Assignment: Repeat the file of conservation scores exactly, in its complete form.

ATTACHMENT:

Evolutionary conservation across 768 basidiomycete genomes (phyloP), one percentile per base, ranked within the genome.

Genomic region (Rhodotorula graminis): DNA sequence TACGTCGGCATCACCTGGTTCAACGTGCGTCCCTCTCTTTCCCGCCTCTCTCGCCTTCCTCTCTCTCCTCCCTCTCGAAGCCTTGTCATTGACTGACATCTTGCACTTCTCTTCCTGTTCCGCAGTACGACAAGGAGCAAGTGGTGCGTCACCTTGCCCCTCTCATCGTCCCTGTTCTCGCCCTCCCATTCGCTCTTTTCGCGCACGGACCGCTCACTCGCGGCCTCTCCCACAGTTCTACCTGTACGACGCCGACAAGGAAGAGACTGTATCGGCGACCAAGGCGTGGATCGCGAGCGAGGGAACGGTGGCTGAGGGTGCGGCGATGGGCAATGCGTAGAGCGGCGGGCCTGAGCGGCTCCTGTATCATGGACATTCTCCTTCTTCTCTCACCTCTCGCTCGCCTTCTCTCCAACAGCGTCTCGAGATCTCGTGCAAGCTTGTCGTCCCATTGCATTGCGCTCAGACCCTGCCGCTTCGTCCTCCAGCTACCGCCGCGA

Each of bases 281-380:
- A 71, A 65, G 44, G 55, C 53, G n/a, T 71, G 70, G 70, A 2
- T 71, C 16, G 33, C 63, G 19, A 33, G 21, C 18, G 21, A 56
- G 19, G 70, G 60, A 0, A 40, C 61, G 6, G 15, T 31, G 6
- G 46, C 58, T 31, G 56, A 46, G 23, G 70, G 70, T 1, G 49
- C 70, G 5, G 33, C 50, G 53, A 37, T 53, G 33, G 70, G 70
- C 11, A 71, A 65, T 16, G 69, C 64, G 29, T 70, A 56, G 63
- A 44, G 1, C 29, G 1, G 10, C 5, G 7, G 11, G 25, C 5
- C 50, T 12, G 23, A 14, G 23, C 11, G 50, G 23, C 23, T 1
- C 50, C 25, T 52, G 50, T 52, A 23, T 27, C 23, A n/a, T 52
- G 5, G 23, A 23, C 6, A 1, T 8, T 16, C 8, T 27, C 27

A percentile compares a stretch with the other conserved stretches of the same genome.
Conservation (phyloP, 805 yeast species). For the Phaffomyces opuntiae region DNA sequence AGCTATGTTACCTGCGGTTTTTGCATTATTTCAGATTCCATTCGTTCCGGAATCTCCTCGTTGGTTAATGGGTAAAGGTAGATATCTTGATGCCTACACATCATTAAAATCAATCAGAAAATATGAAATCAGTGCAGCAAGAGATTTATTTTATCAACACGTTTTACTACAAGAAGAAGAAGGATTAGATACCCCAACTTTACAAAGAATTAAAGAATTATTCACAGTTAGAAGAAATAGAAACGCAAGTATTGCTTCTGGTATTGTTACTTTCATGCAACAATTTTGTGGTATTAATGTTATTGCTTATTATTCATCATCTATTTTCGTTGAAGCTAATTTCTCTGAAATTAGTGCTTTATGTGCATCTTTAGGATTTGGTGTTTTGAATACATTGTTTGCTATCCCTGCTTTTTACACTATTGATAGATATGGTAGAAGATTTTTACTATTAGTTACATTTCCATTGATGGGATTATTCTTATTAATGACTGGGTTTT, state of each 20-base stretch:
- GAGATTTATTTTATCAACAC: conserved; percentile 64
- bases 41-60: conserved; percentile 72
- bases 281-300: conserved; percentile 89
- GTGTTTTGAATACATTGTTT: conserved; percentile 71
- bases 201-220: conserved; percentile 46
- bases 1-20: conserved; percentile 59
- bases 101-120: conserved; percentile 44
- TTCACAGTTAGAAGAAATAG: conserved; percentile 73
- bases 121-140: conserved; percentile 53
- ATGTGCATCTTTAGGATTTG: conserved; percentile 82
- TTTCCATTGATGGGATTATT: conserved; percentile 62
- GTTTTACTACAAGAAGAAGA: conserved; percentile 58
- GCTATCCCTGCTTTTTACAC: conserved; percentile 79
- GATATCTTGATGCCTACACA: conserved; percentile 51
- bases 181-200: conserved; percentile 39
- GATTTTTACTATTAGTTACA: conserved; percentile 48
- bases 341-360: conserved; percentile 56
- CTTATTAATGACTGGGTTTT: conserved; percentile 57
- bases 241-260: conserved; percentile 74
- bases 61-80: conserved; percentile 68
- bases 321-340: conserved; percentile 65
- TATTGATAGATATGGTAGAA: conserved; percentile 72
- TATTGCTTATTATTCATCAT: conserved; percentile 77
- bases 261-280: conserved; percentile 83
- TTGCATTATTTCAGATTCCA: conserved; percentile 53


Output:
Evolutionary conservation across 768 basidiomycete genomes (phyloP), one percentile per base, ranked within the genome.

Genomic region (Rhodotorula graminis): DNA sequence TACGTCGGCATCACCTGGTTCAACGTGCGTCCCTCTCTTTCCCGCCTCTCTCGCCTTCCTCTCTCTCCTCCCTCTCGAAGCCTTGTCATTGACTGACATCTTGCACTTCTCTTCCTGTTCCGCAGTACGACAAGGAGCAAGTGGTGCGTCACCTTGCCCCTCTCATCGTCCCTGTTCTCGCCCTCCCATTCGCTCTTTTCGCGCACGGACCGCTCACTCGCGGCCTCTCCCACAGTTCTACCTGTACGACGCCGACAAGGAAGAGACTGTATCGGCGACCAAGGCGTGGATCGCGAGCGAGGGAACGGTGGCTGAGGGTGCGGCGATGGGCAATGCGTAGAGCGGCGGGCCTGAGCGGCTCCTGTATCATGGACATTCTCCTTCTTCTCTCACCTCTCGCTCGCCTTCTCTCCAACAGCGTCTCGAGATCTCGTGCAAGCTTGTCGTCCCATTGCATTGCGCTCAGACCCTGCCGCTTCGTCCTCCAGCTACCGCCGCGA

Each of bases 281-380:
- A 71, A 65, G 44, G 55, C 53, G n/a, T 71, G 70, G 70, A 2
- T 71, C 16, G 33, C 63, G 19, A 33, G 21, C 18, G 21, A 56
- G 19, G 70, G 60, A 0, A 40, C 61, G 6, G 15, T 31, G 6
- G 46, C 58, T 31, G 56, A 46, G 23, G 70, G 70, T 1, G 49
- C 70, G 5, G 33, C 50, G 53, A 37, T 53, G 33, G 70, G 70
- C 11, A 71, A 65, T 16, G 69, C 64, G 29, T 70, A 56, G 63
- A 44, G 1, C 29, G 1, G 10, C 5, G 7, G 11, G 25, C 5
- C 50, T 12, G 23, A 14, G 23, C 11, G 50, G 23, C 23, T 1
- C 50, C 25, T 52, G 50, T 52, A 23, T 27, C 23, A n/a, T 52
- G 5, G 23, A 23, C 6, A 1, T 8, T 16, C 8, T 27, C 27

A percentile compares a stretch with the other conserved stretches of the same genome.
Conservation (phyloP, 805 yeast species). For the Phaffomyces opuntiae region DNA sequence AGCTATGTTACCTGCGGTTTTTGCATTATTTCAGATTCCATTCGTTCCGGAATCTCCTCGTTGGTTAATGGGTAAAGGTAGATATCTTGATGCCTACACATCATTAAAATCAATCAGAAAATATGAAATCAGTGCAGCAAGAGATTTATTTTATCAACACGTTTTACTACAAGAAGAAGAAGGATTAGATACCCCAACTTTACAAAGAATTAAAGAATTATTCACAGTTAGAAGAAATAGAAACGCAAGTATTGCTTCTGGTATTGTTACTTTCATGCAACAATTTTGTGGTATTAATGTTATTGCTTATTATTCATCATCTATTTTCGTTGAAGCTAATTTCTCTGAAATTAGTGCTTTATGTGCATCTTTAGGATTTGGTGTTTTGAATACATTGTTTGCTATCCCTGCTTTTTACACTATTGATAGATATGGTAGAAGATTTTTACTATTAGTTACATTTCCATTGATGGGATTATTCTTATTAATGACTGGGTTTT, state of each 20-base stretch:
- GAGATTTATTTTATCAACAC: conserved; percentile 64
- bases 41-60: conserved; percentile 72
- bases 281-300: conserved; percentile 89
- GTGTTTTGAATACATTGTTT: conserved; percentile 71
- bases 201-220: conserved; percentile 46
- bases 1-20: conserved; percentile 59
- bases 101-120: conserved; percentile 44
- TTCACAGTTAGAAGAAATAG: conserved; percentile 73
- bases 121-140: conserved; percentile 53
- ATGTGCATCTTTAGGATTTG: conserved; percentile 82
- TTTCCATTGATGGGATTATT: conserved; percentile 62
- GTTTTACTACAAGAAGAAGA: conserved; percentile 58
- GCTATCCCTGCTTTTTACAC: conserved; percentile 79
- GATATCTTGATGCCTACACA: conserved; percentile 51
- bases 181-200: conserved; percentile 39
- GATTTTTACTATTAGTTACA: conserved; percentile 48
- bases 341-360: conserved; percentile 56
- CTTATTAATGACTGGGTTTT: conserved; percentile 57
- bases 241-260: conserved; percentile 74
- bases 61-80: conserved; percentile 68
- bases 321-340: conserved; percentile 65
- TATTGATAGATATGGTAGAA: conserved; percentile 72
- TATTGCTTATTATTCATCAT: conserved; percentile 77
- bases 261-280: conserved; percentile 83
- TTGCATTATTTCAGATTCCA: conserved; percentile 53